Mark Haase, currently Governor Tim Walz’s appointed overseer of the Minnesota Department of Corrections, attempted to unseat Freeman in the last electoral cycle, running as a criminal justice reformer. The Hennepin County DFL (the equivalent of the Democratic Party in Minnesota) transferred its endorsement to Haase. Part of Haase’s campaign was police accountability; he promised “an independent advisory panel for police use of force cases,” among other changes.
But unlike many other credible reform candidates, Haase did not obtain massive Soros-affiliated Super PAC support. In my forthcoming law review article in the Washington and Lee Journal of Civil Rights and Social Justice, I show how Soros PAC support to successful reformers like Larry Krasner in Philadelphia and Aramis Ayala in Orlando often amounts to over $30 per vote. In Haase’s case, he was expectedly out-fundraised by Freeman. Haase still obtained a respectable 45.4 percent of the vote, but a loss is a loss, and meaningful police accountability was essentially foreclosed for another four years.
In the current case, the white cop, thus far unnamed, sought to take full advantage of the impunity for murder that Michael O. Freeman has systematically created along racial lines. In the viral video, he does not hesitate, looking as stressed as someone casually eating a cheeseburger.
The scene shatters recent milquetoast efforts to make the Minneapolis Police Department less bigoted and more humane. Organizations as renowned as the US Department of Justice, the Justice Collaboratory at Yale Law School, and Dr. Phil Goff at UCLA recently came together to create the National Initiative for Building Community Trust and Justice, choosing five pilot sites including Minneapolis for their experiment.
In 2019, researchers at the Urban Institute found that the National Initiative made extremely incremental progress. On a scale from 1 (strongly disagree) to 4 (strongly agree), Minneapolis PD officers went from a 3.17 to a 3.45 on average in agreeing with “Procedural Justice” principles. These radical notions that we are led to believe rival Martin Luther’s ninety-five theses include statements like “Officers should at all times treat people they encounter with dignity and respect” and “It is very important that officers appear neutral in the application of legal rules.”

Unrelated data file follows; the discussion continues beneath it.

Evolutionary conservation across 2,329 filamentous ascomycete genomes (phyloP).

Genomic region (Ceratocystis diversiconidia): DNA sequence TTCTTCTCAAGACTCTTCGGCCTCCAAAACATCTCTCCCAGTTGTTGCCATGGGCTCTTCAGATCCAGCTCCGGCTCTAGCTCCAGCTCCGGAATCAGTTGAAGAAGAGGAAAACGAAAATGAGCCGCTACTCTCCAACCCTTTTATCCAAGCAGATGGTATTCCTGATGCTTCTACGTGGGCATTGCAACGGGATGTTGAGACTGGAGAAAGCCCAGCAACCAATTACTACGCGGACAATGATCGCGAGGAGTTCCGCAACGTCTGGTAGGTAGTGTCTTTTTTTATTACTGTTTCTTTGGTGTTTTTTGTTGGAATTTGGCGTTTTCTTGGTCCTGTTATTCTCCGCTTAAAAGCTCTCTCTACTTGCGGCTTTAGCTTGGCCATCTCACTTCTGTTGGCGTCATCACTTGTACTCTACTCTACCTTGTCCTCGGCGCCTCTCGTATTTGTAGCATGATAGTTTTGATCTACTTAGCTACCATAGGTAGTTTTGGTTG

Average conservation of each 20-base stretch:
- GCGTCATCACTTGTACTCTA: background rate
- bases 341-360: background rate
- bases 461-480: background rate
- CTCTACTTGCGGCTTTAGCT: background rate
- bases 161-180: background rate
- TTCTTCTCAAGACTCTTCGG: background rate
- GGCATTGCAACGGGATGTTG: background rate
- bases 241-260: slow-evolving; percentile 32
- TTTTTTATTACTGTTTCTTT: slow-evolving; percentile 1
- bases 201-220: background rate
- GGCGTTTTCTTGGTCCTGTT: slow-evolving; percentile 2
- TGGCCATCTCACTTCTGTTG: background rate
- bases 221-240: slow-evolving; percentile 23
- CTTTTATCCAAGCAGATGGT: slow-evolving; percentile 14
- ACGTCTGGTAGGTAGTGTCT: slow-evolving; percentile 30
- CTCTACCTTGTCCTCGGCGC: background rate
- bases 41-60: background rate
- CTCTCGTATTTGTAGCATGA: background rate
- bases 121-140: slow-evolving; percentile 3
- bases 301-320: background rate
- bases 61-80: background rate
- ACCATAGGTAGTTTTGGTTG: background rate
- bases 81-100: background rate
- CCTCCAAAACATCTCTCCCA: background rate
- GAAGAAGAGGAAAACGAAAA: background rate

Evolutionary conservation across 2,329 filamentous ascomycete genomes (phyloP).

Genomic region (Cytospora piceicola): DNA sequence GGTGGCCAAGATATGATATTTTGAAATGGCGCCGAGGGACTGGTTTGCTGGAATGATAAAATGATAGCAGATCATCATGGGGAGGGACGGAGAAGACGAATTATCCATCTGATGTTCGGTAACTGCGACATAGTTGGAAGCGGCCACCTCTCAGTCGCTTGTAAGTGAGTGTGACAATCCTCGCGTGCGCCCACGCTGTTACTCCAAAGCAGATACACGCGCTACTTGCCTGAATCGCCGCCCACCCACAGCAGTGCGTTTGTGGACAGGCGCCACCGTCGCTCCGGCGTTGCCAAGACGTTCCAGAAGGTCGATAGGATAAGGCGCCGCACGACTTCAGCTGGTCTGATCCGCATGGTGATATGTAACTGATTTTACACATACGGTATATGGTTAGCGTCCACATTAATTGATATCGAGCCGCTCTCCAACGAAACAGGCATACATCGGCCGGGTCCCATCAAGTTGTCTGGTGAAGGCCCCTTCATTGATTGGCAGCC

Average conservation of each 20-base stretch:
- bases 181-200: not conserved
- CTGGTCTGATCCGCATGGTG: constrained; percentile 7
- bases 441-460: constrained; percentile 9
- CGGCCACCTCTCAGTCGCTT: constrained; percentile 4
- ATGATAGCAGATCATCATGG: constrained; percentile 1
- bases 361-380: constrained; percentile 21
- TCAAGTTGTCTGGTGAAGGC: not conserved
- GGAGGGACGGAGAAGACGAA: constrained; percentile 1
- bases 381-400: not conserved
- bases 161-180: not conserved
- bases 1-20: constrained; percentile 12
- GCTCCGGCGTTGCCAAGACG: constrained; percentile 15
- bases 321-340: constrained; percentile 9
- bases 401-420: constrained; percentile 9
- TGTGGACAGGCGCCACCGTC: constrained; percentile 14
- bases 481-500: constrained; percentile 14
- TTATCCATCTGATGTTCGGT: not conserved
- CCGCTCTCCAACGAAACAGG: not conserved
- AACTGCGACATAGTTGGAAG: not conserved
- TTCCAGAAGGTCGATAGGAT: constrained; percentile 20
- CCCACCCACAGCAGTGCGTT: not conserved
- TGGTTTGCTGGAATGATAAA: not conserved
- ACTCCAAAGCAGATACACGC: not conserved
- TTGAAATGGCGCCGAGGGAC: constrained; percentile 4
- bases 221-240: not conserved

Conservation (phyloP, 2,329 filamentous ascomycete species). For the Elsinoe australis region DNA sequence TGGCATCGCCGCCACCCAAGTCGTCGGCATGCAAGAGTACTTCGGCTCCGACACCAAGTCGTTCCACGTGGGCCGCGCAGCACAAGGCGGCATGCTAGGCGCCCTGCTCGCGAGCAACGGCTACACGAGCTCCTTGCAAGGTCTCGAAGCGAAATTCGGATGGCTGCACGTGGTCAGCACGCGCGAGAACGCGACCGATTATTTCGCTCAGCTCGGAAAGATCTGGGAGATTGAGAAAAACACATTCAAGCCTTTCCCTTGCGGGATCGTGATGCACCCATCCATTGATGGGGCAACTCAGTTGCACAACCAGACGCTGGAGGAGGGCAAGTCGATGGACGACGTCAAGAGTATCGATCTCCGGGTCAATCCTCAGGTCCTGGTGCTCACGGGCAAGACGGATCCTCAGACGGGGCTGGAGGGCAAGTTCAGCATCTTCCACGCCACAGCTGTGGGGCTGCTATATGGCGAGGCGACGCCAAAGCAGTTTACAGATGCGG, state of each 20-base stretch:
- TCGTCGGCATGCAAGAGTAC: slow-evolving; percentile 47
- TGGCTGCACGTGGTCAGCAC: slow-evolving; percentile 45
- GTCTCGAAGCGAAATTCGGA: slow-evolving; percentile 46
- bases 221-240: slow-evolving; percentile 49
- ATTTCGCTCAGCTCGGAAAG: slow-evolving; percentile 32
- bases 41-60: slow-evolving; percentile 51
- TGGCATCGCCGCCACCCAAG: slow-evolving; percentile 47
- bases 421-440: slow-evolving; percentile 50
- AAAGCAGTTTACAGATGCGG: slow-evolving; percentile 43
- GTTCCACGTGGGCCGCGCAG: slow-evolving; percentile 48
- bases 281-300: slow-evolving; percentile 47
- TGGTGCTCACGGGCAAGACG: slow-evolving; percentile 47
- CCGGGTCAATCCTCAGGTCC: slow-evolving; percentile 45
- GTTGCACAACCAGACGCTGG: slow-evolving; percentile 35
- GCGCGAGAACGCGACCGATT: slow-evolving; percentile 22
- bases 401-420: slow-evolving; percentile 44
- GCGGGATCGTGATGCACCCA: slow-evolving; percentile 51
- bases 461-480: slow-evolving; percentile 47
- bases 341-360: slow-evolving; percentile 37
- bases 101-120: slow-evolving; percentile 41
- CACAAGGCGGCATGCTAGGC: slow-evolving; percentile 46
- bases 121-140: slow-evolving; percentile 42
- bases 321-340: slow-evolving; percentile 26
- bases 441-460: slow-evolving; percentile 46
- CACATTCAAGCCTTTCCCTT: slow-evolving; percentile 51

Did the two officers during this callous murder treat their victim with “dignity and respect”? It is a laughable question, causing one to wonder what the point of this type of work is. The aforementioned Dr. Goff might know, as he received a tremendous $5 million from Google in 2017 to do it. Police “reform” that changes little is a business.
Perhaps the answer that explains what transpired in Minneapolis is that a large percentage of white Americans, who constitute the vast majority of Hennepin County’s population, do not want even the worst police officers held accountable. Yet in many ways, the government exists to force people to change their behavior toward what is right. In a very real way, that is why any criminal justice system exists. Ours is clearly not working.
There surely is no better time for supposedly liberal and progressive city council members and mayors like the ones in Minneapolis to slash police budgets, as the status quo of cowering to the political cudgel of the police unions has led to numerous awful murders in broad daylight.
Furthermore, every police officer should face mandatory screening and default disqualification for appropriate mental illnesses and personality disorders. While this may sound harsh, US airline pilots face disqualification, as a matter of law, for a laundry list of health issues, unless they are adequately medicated and controlled. The list ranges from the physical, like diabetes, coronary heart disease, and epilepsy, to the mental, like bipolar disorder and psychosis. Why? Because, like police, airline pilots can easily kill people during the course of their duties. The jobs of both are simply different than the vast majority of existing professions.
Police unions will screech, but the police are not the boss of the people. The people, and the politicians we elect, control the police. It is time for us to start acting like it.